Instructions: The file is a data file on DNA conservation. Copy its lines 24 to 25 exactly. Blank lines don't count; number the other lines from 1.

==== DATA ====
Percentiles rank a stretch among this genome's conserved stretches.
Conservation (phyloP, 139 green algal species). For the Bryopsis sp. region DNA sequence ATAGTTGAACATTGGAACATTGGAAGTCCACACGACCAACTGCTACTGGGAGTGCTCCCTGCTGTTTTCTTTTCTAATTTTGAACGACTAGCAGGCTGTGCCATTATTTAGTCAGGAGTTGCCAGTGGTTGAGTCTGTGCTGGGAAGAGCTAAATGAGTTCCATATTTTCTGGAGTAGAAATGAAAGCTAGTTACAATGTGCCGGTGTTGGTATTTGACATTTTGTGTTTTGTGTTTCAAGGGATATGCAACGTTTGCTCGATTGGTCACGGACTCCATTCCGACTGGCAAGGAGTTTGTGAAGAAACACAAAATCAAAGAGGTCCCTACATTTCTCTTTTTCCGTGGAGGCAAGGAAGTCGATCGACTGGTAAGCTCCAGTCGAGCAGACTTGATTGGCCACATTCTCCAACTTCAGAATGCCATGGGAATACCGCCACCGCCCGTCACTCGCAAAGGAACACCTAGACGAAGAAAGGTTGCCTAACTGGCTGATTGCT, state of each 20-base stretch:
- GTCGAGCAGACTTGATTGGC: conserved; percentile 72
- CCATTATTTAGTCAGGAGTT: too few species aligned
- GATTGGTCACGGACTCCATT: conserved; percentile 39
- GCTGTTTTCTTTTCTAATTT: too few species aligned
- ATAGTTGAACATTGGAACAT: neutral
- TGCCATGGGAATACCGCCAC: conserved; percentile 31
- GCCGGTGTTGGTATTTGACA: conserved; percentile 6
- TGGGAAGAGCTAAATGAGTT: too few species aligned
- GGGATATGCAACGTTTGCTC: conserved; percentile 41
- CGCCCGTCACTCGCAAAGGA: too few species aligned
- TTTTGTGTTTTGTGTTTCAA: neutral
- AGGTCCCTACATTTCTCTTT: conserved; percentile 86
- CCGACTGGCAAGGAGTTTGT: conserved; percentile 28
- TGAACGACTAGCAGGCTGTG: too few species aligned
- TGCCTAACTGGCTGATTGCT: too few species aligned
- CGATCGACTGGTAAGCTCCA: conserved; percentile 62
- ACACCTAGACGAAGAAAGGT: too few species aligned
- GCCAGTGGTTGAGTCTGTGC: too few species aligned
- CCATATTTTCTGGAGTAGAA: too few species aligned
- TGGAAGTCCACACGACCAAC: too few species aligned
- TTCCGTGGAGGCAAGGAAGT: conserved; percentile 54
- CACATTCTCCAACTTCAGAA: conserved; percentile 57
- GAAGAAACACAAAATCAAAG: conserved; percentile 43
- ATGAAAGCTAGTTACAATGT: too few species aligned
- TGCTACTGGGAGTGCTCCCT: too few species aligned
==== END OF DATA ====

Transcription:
- CACATTCTCCAACTTCAGAA: conserved; percentile 57
- GAAGAAACACAAAATCAAAG: conserved; percentile 43